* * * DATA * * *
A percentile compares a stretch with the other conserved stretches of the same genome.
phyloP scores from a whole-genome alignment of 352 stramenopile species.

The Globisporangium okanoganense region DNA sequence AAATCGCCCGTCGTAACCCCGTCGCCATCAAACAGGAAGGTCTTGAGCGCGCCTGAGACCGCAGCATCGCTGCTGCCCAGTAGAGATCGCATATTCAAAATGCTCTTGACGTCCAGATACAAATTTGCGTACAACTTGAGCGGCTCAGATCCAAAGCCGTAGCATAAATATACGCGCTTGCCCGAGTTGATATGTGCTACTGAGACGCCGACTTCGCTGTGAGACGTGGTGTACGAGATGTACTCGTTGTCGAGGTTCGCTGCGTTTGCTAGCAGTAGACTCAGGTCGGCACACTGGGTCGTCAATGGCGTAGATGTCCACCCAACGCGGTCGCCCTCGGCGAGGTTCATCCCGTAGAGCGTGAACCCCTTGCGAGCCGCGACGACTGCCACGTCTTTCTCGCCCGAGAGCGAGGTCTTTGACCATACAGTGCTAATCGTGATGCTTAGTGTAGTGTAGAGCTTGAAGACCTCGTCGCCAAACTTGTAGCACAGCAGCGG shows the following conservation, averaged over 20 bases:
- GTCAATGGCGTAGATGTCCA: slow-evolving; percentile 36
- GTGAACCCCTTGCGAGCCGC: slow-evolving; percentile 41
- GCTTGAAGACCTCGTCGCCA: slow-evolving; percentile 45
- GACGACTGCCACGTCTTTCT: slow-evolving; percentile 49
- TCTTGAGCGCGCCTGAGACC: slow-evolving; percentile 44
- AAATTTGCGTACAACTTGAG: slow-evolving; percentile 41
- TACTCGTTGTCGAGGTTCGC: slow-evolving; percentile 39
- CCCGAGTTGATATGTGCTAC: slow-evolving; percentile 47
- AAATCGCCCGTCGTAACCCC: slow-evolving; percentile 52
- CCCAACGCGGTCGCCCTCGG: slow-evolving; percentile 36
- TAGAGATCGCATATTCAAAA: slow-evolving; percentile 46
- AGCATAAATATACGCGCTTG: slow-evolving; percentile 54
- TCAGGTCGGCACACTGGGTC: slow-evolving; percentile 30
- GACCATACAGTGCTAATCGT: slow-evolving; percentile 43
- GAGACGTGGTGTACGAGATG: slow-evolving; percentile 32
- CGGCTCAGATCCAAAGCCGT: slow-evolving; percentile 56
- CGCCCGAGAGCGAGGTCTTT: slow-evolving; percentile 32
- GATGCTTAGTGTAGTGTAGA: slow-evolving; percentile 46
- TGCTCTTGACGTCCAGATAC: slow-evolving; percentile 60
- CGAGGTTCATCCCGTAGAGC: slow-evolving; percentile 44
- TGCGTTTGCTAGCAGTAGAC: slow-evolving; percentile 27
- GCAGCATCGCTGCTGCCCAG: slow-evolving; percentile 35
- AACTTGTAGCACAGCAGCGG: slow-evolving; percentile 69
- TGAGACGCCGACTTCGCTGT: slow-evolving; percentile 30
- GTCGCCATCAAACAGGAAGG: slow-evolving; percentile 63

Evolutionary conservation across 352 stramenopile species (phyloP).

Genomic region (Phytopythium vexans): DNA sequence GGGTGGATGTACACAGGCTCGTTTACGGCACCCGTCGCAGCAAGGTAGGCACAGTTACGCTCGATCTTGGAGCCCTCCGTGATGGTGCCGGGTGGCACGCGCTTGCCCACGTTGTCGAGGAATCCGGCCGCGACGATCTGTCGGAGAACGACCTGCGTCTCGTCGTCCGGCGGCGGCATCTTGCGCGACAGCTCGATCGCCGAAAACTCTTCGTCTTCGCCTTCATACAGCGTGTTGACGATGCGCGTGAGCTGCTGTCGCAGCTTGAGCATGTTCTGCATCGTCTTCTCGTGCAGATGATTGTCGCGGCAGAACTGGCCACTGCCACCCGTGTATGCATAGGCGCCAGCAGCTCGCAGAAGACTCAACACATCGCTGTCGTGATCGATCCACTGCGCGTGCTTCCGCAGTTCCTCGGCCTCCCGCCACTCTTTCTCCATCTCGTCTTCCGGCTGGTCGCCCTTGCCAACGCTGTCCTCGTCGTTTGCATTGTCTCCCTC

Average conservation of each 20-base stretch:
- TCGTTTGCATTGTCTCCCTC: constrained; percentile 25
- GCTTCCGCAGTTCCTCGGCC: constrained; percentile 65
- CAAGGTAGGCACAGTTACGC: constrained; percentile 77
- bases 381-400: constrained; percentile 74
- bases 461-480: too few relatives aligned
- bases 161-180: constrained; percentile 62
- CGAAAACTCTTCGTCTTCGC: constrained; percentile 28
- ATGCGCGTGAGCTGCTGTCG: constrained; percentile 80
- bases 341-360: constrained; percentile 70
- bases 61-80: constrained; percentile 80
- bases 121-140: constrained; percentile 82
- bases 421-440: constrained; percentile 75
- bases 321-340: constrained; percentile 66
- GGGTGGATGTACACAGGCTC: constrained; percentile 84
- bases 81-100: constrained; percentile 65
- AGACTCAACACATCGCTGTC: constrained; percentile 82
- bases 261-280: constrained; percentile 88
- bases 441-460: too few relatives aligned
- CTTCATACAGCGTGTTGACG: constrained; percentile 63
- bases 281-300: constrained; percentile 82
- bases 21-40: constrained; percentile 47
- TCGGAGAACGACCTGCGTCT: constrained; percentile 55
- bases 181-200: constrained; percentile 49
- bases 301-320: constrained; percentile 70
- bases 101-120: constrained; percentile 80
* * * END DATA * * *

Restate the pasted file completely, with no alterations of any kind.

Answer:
A percentile compares a stretch with the other conserved stretches of the same genome.
phyloP scores from a whole-genome alignment of 352 stramenopile species.

The Globisporangium okanoganense region DNA sequence AAATCGCCCGTCGTAACCCCGTCGCCATCAAACAGGAAGGTCTTGAGCGCGCCTGAGACCGCAGCATCGCTGCTGCCCAGTAGAGATCGCATATTCAAAATGCTCTTGACGTCCAGATACAAATTTGCGTACAACTTGAGCGGCTCAGATCCAAAGCCGTAGCATAAATATACGCGCTTGCCCGAGTTGATATGTGCTACTGAGACGCCGACTTCGCTGTGAGACGTGGTGTACGAGATGTACTCGTTGTCGAGGTTCGCTGCGTTTGCTAGCAGTAGACTCAGGTCGGCACACTGGGTCGTCAATGGCGTAGATGTCCACCCAACGCGGTCGCCCTCGGCGAGGTTCATCCCGTAGAGCGTGAACCCCTTGCGAGCCGCGACGACTGCCACGTCTTTCTCGCCCGAGAGCGAGGTCTTTGACCATACAGTGCTAATCGTGATGCTTAGTGTAGTGTAGAGCTTGAAGACCTCGTCGCCAAACTTGTAGCACAGCAGCGG shows the following conservation, averaged over 20 bases:
- GTCAATGGCGTAGATGTCCA: slow-evolving; percentile 36
- GTGAACCCCTTGCGAGCCGC: slow-evolving; percentile 41
- GCTTGAAGACCTCGTCGCCA: slow-evolving; percentile 45
- GACGACTGCCACGTCTTTCT: slow-evolving; percentile 49
- TCTTGAGCGCGCCTGAGACC: slow-evolving; percentile 44
- AAATTTGCGTACAACTTGAG: slow-evolving; percentile 41
- TACTCGTTGTCGAGGTTCGC: slow-evolving; percentile 39
- CCCGAGTTGATATGTGCTAC: slow-evolving; percentile 47
- AAATCGCCCGTCGTAACCCC: slow-evolving; percentile 52
- CCCAACGCGGTCGCCCTCGG: slow-evolving; percentile 36
- TAGAGATCGCATATTCAAAA: slow-evolving; percentile 46
- AGCATAAATATACGCGCTTG: slow-evolving; percentile 54
- TCAGGTCGGCACACTGGGTC: slow-evolving; percentile 30
- GACCATACAGTGCTAATCGT: slow-evolving; percentile 43
- GAGACGTGGTGTACGAGATG: slow-evolving; percentile 32
- CGGCTCAGATCCAAAGCCGT: slow-evolving; percentile 56
- CGCCCGAGAGCGAGGTCTTT: slow-evolving; percentile 32
- GATGCTTAGTGTAGTGTAGA: slow-evolving; percentile 46
- TGCTCTTGACGTCCAGATAC: slow-evolving; percentile 60
- CGAGGTTCATCCCGTAGAGC: slow-evolving; percentile 44
- TGCGTTTGCTAGCAGTAGAC: slow-evolving; percentile 27
- GCAGCATCGCTGCTGCCCAG: slow-evolving; percentile 35
- AACTTGTAGCACAGCAGCGG: slow-evolving; percentile 69
- TGAGACGCCGACTTCGCTGT: slow-evolving; percentile 30
- GTCGCCATCAAACAGGAAGG: slow-evolving; percentile 63

Evolutionary conservation across 352 stramenopile species (phyloP).

Genomic region (Phytopythium vexans): DNA sequence GGGTGGATGTACACAGGCTCGTTTACGGCACCCGTCGCAGCAAGGTAGGCACAGTTACGCTCGATCTTGGAGCCCTCCGTGATGGTGCCGGGTGGCACGCGCTTGCCCACGTTGTCGAGGAATCCGGCCGCGACGATCTGTCGGAGAACGACCTGCGTCTCGTCGTCCGGCGGCGGCATCTTGCGCGACAGCTCGATCGCCGAAAACTCTTCGTCTTCGCCTTCATACAGCGTGTTGACGATGCGCGTGAGCTGCTGTCGCAGCTTGAGCATGTTCTGCATCGTCTTCTCGTGCAGATGATTGTCGCGGCAGAACTGGCCACTGCCACCCGTGTATGCATAGGCGCCAGCAGCTCGCAGAAGACTCAACACATCGCTGTCGTGATCGATCCACTGCGCGTGCTTCCGCAGTTCCTCGGCCTCCCGCCACTCTTTCTCCATCTCGTCTTCCGGCTGGTCGCCCTTGCCAACGCTGTCCTCGTCGTTTGCATTGTCTCCCTC

Average conservation of each 20-base stretch:
- TCGTTTGCATTGTCTCCCTC: constrained; percentile 25
- GCTTCCGCAGTTCCTCGGCC: constrained; percentile 65
- CAAGGTAGGCACAGTTACGC: constrained; percentile 77
- bases 381-400: constrained; percentile 74
- bases 461-480: too few relatives aligned
- bases 161-180: constrained; percentile 62
- CGAAAACTCTTCGTCTTCGC: constrained; percentile 28
- ATGCGCGTGAGCTGCTGTCG: constrained; percentile 80
- bases 341-360: constrained; percentile 70
- bases 61-80: constrained; percentile 80
- bases 121-140: constrained; percentile 82
- bases 421-440: constrained; percentile 75
- bases 321-340: constrained; percentile 66
- GGGTGGATGTACACAGGCTC: constrained; percentile 84
- bases 81-100: constrained; percentile 65
- AGACTCAACACATCGCTGTC: constrained; percentile 82
- bases 261-280: constrained; percentile 88
- bases 441-460: too few relatives aligned
- CTTCATACAGCGTGTTGACG: constrained; percentile 63
- bases 281-300: constrained; percentile 82
- bases 21-40: constrained; percentile 47
- TCGGAGAACGACCTGCGTCT: constrained; percentile 55
- bases 181-200: constrained; percentile 49
- bases 301-320: constrained; percentile 70
- bases 101-120: constrained; percentile 80